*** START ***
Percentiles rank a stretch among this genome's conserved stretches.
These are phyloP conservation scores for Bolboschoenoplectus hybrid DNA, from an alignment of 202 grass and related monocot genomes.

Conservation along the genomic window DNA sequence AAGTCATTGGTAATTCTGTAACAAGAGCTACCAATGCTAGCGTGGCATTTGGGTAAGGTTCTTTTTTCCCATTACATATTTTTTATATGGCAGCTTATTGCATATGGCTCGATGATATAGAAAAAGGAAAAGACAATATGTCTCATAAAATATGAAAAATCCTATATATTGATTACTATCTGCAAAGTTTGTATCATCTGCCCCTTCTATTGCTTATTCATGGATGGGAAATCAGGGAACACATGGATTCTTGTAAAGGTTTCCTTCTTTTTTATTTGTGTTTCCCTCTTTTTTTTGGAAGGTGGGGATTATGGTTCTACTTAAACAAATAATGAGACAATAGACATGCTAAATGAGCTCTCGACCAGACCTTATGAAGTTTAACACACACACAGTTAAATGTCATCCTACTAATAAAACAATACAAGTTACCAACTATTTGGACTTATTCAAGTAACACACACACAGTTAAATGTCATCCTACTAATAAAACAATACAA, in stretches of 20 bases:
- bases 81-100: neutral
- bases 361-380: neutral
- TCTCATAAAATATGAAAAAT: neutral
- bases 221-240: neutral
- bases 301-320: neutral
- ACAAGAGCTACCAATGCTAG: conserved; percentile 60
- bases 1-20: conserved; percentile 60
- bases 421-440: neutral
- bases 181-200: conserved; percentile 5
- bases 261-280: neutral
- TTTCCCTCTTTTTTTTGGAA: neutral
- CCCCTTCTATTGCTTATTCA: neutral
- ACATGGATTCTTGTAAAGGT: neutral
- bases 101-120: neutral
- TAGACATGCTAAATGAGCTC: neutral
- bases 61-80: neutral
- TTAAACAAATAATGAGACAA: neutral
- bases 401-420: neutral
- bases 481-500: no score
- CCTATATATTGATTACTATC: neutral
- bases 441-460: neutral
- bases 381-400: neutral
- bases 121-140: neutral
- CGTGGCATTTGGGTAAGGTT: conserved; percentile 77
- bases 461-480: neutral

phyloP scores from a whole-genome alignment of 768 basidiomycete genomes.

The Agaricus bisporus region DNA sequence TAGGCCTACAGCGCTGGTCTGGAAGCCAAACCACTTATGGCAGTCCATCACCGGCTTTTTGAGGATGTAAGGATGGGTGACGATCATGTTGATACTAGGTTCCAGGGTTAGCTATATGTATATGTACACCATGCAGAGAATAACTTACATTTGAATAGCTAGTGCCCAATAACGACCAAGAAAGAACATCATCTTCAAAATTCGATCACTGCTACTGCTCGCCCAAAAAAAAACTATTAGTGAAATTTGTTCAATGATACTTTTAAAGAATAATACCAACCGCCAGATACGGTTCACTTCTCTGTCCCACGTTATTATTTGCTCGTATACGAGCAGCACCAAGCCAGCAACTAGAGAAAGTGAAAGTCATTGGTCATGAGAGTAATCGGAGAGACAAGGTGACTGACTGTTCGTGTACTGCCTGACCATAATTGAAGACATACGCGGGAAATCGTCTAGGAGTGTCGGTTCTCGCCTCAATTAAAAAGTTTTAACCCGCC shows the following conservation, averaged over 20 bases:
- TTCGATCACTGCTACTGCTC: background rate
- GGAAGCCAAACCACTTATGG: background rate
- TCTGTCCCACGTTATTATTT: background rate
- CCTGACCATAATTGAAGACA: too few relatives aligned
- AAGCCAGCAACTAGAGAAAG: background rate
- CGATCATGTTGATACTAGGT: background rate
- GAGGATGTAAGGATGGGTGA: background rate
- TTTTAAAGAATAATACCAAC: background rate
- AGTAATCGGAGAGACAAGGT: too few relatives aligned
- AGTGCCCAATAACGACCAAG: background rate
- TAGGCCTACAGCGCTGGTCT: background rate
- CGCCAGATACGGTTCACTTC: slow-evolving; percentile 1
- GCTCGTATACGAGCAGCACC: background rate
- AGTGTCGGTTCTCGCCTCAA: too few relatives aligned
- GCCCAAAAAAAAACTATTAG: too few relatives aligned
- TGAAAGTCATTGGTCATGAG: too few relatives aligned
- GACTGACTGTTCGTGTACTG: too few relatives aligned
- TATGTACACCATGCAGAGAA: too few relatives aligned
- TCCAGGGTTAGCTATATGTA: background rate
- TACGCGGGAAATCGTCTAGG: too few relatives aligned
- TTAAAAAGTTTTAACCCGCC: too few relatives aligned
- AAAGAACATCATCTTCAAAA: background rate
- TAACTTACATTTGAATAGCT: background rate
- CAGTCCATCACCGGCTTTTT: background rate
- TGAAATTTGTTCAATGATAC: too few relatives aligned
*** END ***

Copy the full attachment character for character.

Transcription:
Percentiles rank a stretch among this genome's conserved stretches.
These are phyloP conservation scores for Bolboschoenoplectus hybrid DNA, from an alignment of 202 grass and related monocot genomes.

Conservation along the genomic window DNA sequence AAGTCATTGGTAATTCTGTAACAAGAGCTACCAATGCTAGCGTGGCATTTGGGTAAGGTTCTTTTTTCCCATTACATATTTTTTATATGGCAGCTTATTGCATATGGCTCGATGATATAGAAAAAGGAAAAGACAATATGTCTCATAAAATATGAAAAATCCTATATATTGATTACTATCTGCAAAGTTTGTATCATCTGCCCCTTCTATTGCTTATTCATGGATGGGAAATCAGGGAACACATGGATTCTTGTAAAGGTTTCCTTCTTTTTTATTTGTGTTTCCCTCTTTTTTTTGGAAGGTGGGGATTATGGTTCTACTTAAACAAATAATGAGACAATAGACATGCTAAATGAGCTCTCGACCAGACCTTATGAAGTTTAACACACACACAGTTAAATGTCATCCTACTAATAAAACAATACAAGTTACCAACTATTTGGACTTATTCAAGTAACACACACACAGTTAAATGTCATCCTACTAATAAAACAATACAA, in stretches of 20 bases:
- bases 81-100: neutral
- bases 361-380: neutral
- TCTCATAAAATATGAAAAAT: neutral
- bases 221-240: neutral
- bases 301-320: neutral
- ACAAGAGCTACCAATGCTAG: conserved; percentile 60
- bases 1-20: conserved; percentile 60
- bases 421-440: neutral
- bases 181-200: conserved; percentile 5
- bases 261-280: neutral
- TTTCCCTCTTTTTTTTGGAA: neutral
- CCCCTTCTATTGCTTATTCA: neutral
- ACATGGATTCTTGTAAAGGT: neutral
- bases 101-120: neutral
- TAGACATGCTAAATGAGCTC: neutral
- bases 61-80: neutral
- TTAAACAAATAATGAGACAA: neutral
- bases 401-420: neutral
- bases 481-500: no score
- CCTATATATTGATTACTATC: neutral
- bases 441-460: neutral
- bases 381-400: neutral
- bases 121-140: neutral
- CGTGGCATTTGGGTAAGGTT: conserved; percentile 77
- bases 461-480: neutral

phyloP scores from a whole-genome alignment of 768 basidiomycete genomes.

The Agaricus bisporus region DNA sequence TAGGCCTACAGCGCTGGTCTGGAAGCCAAACCACTTATGGCAGTCCATCACCGGCTTTTTGAGGATGTAAGGATGGGTGACGATCATGTTGATACTAGGTTCCAGGGTTAGCTATATGTATATGTACACCATGCAGAGAATAACTTACATTTGAATAGCTAGTGCCCAATAACGACCAAGAAAGAACATCATCTTCAAAATTCGATCACTGCTACTGCTCGCCCAAAAAAAAACTATTAGTGAAATTTGTTCAATGATACTTTTAAAGAATAATACCAACCGCCAGATACGGTTCACTTCTCTGTCCCACGTTATTATTTGCTCGTATACGAGCAGCACCAAGCCAGCAACTAGAGAAAGTGAAAGTCATTGGTCATGAGAGTAATCGGAGAGACAAGGTGACTGACTGTTCGTGTACTGCCTGACCATAATTGAAGACATACGCGGGAAATCGTCTAGGAGTGTCGGTTCTCGCCTCAATTAAAAAGTTTTAACCCGCC shows the following conservation, averaged over 20 bases:
- TTCGATCACTGCTACTGCTC: background rate
- GGAAGCCAAACCACTTATGG: background rate
- TCTGTCCCACGTTATTATTT: background rate
- CCTGACCATAATTGAAGACA: too few relatives aligned
- AAGCCAGCAACTAGAGAAAG: background rate
- CGATCATGTTGATACTAGGT: background rate
- GAGGATGTAAGGATGGGTGA: background rate
- TTTTAAAGAATAATACCAAC: background rate
- AGTAATCGGAGAGACAAGGT: too few relatives aligned
- AGTGCCCAATAACGACCAAG: background rate
- TAGGCCTACAGCGCTGGTCT: background rate
- CGCCAGATACGGTTCACTTC: slow-evolving; percentile 1
- GCTCGTATACGAGCAGCACC: background rate
- AGTGTCGGTTCTCGCCTCAA: too few relatives aligned
- GCCCAAAAAAAAACTATTAG: too few relatives aligned
- TGAAAGTCATTGGTCATGAG: too few relatives aligned
- GACTGACTGTTCGTGTACTG: too few relatives aligned
- TATGTACACCATGCAGAGAA: too few relatives aligned
- TCCAGGGTTAGCTATATGTA: background rate
- TACGCGGGAAATCGTCTAGG: too few relatives aligned
- TTAAAAAGTTTTAACCCGCC: too few relatives aligned
- AAAGAACATCATCTTCAAAA: background rate
- TAACTTACATTTGAATAGCT: background rate
- CAGTCCATCACCGGCTTTTT: background rate
- TGAAATTTGTTCAATGATAC: too few relatives aligned